Bringing back-office staff to the forefront in retail [Blog]

As retail customers return to stores, your back-office and warehouse teams need to be as empowered and nurtured as their frontline colleagues. Agile technology will be vital to achieving this, and to creating the joined-up, ultra-responsive experience customers now routinely expect across channels.

If you’ve read our first blog in this series, Retail? It’s a New World, you’ll already have a powerful sense of how the in-store experience (and expectations) of customers and frontline staff has changed in the wake of economic lockdown, and how portable, supple technology (as epitomised by the Microsoft Surface range) is more central than ever to meeting their needs.

In this blog, we explore how vital that same technology is to the effectiveness and morale of your back-office and warehouse teams. For retailers looking to succeed in a transformed sector, two things are abundantly clear. Firstly, back-office staff need to be brought to the forefront – to be, and to feel, like an integral part of your wider organisation, and your brand. Secondly, retailers who fail to adapt to customers’ heightened in-store expectations will pay a heavy price.

Right now, the in-store experience has never been more important

Most retail customers, starved by lockdown of the tactile pleasures of exploring physical products in a physical environment, are desperate to return.1 But their expectations of what physical shopping means has been changed for good by months of online shopping.

In particular, the apparent end-to-end seamlessness of online purchasing and delivery is now a base expectation for any retail interaction. If your store doesn’t “talk to itself”, especially about the basics such as stock availability, and if your processes aren’t sufficiently coordinated for products to be sourced pretty much at once, expect customer tolerance to be low. However slick your frontline operation, each store (and indeed your wider organisation) has to function as an integrated whole.

The upshot? The “last mile” has to be absolutely right

Managing demand across different retail channels has traditionally been a labour-intensive2 challenge, with inefficiencies3 a constant threat. Now more than ever, customers expect free, fast delivery of goods, in-store and out, with the onus squarely on the brand that wants their business.4 The process also functions in reverse: consumer returns cost British stores over £7bn in 2019, with 39% of those returns happening in-store.5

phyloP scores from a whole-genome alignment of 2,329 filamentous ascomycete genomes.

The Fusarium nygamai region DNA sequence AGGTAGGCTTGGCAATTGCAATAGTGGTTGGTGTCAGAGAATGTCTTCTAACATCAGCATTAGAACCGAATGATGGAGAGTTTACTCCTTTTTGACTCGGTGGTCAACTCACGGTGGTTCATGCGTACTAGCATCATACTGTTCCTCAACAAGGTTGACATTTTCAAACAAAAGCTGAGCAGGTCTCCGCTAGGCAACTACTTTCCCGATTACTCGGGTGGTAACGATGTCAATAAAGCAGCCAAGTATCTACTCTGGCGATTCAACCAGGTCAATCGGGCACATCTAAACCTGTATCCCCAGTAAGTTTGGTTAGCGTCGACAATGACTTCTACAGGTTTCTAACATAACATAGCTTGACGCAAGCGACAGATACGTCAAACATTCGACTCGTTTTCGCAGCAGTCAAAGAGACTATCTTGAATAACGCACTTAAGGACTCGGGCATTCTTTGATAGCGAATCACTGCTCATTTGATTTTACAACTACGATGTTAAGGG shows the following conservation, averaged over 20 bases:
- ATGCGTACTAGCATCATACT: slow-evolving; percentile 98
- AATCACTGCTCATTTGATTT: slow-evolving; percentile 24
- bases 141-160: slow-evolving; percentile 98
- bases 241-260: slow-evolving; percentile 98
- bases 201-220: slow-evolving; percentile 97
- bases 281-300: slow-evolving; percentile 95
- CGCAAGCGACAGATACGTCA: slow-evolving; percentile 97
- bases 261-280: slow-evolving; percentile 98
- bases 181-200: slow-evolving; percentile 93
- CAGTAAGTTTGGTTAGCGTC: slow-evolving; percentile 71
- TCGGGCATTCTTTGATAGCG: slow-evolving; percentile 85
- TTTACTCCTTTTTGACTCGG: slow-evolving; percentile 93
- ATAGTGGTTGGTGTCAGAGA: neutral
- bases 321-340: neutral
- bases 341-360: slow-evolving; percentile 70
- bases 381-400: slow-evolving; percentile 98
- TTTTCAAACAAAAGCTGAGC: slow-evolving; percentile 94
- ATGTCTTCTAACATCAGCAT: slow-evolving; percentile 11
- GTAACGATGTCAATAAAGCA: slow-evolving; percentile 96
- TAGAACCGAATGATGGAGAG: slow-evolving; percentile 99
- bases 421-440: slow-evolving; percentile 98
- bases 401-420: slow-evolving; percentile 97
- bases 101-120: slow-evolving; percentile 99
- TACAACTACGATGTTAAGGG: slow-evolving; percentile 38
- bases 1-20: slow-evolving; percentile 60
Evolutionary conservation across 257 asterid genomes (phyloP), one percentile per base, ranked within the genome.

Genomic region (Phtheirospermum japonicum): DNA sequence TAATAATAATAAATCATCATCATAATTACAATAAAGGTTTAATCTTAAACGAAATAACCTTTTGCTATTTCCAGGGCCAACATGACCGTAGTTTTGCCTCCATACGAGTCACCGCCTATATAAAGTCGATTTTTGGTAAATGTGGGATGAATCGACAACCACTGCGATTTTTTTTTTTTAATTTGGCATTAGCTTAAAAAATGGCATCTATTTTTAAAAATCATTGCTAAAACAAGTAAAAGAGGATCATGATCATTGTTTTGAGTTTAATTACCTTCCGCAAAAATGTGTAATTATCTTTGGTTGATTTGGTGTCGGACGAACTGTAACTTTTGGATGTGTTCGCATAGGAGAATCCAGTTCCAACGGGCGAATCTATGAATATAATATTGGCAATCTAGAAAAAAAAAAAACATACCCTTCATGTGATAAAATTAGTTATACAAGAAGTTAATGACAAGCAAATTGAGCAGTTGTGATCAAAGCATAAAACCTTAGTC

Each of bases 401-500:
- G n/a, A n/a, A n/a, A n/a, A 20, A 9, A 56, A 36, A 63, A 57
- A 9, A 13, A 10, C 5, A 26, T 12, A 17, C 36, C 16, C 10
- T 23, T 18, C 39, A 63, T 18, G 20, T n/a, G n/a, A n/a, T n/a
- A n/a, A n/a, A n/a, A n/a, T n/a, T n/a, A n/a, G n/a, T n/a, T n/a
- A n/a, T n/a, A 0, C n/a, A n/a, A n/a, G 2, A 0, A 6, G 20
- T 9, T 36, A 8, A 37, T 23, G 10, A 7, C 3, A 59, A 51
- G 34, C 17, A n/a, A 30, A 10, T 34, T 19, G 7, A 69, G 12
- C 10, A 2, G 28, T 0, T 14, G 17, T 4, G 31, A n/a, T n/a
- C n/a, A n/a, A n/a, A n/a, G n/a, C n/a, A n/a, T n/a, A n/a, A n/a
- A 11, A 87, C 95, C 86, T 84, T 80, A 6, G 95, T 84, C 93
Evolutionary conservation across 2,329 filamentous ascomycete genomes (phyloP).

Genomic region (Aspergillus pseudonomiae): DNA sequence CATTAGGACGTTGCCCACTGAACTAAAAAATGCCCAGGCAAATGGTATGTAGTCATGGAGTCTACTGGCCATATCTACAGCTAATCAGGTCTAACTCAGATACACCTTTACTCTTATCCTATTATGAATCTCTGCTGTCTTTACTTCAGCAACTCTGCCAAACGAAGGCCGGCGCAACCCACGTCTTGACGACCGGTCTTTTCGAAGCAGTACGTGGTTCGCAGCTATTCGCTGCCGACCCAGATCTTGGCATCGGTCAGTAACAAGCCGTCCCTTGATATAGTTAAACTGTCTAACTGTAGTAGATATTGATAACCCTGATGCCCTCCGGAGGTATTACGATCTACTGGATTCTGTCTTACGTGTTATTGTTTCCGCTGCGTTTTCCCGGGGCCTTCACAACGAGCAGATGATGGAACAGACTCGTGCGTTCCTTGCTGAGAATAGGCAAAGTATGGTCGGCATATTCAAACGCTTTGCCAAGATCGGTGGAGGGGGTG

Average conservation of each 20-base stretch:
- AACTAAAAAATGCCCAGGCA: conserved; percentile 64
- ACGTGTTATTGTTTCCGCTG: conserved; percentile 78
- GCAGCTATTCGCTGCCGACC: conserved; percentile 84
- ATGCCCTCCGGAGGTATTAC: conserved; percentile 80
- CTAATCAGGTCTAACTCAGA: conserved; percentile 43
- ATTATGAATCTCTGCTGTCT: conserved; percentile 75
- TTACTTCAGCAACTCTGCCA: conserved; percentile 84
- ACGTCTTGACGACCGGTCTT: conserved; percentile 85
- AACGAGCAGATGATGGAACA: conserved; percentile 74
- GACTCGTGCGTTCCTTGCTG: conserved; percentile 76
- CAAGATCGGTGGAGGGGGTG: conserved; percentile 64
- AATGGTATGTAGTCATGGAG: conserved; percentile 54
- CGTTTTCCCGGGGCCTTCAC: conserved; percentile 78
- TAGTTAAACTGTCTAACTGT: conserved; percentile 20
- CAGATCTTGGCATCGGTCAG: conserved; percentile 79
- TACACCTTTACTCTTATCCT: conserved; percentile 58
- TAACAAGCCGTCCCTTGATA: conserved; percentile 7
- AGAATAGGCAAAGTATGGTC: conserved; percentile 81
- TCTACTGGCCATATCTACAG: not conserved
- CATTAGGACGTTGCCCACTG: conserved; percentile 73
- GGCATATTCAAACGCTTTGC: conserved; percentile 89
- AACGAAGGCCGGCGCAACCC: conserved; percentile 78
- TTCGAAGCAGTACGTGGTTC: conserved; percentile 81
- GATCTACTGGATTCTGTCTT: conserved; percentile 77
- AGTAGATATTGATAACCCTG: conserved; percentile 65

Clearly, collaboration and understanding between customer, frontline and back-office functions has to be instinctive and easy. Inventory data and insight must flow in both directions, aided by cutting-edge connectivity and communication tools that generate trust, familiarity and rapport between everyone in your team.

What do your back-office colleagues really need?

Given how critical they are to the day-to-day functioning of any retail organisation, it’s surprising how overlooked warehouse and other staff can end up feeling. And yet without their ability to connect both your supply chain and your storefront, costs spiral and at worst, your business simply doesn’t function.

In a healthy retail operation, the ability of back-office staff to thrive in their role is constantly monitored and optimised. Since their work is task-based and speed is of the essence, technology needs to be as portable as it is powerful, providing them with the tools and connectivity to work efficiently while achieving a sense of wellbeing, control and flow.

Any solution must also connect them fully to the rest of their worksite, and the organisation as a whole. Technology is instrumental in helping them feel supported and valued, with the potential to grow and progress in their current role and beyond. Like their frontline colleagues, back-office staff have been deeply affected by the job insecurity, frequent shift changes and unpredictable workloads brought about by the pandemic – leading 84% of retail workers to suffer declining mental health in the last year.6

Intuitive, integrated and mobile: meeting their needs with Microsoft Surface

Microsoft Surface’s slim, light, yet robust devices are a practical solution to the most demanding of retail environments, especially when connected by an enterprise-level cloud solution like Microsoft Azure and transformative apps like Dynamics365 Commerce, which integrate seamlessly with your preferred line-of-business software.

As well as connectivity and infrastructure, Microsoft Surface knows the retail territory and has designed its devices accordingly, with HD screens, batteries that last a full shift, integrated bar code readers and a full menu of heavy-duty accessories, from vehicle and wall mounts to UAG Plasma cases and ways of embedding access to your ERP system in a forklift cockpit.

Microsoft Surface is also ideal for connecting otherwise isolated users with your wider organisation, be it via access to shift rotas or the ever-popular Microsoft Teams. The result? A more joined-up and responsive retail operation all round. Find out more.

Sources:

1Footfall begins to recover as shops reopen (brc.org.uk)

2BRC Podcast -Navigating new consumer priorities post-pandemic

32021 Trends: How will the retail warehouse adapt?

4KPMG Annual Retail Survey 2020

5How can retailers prioritise mental health post-Covid?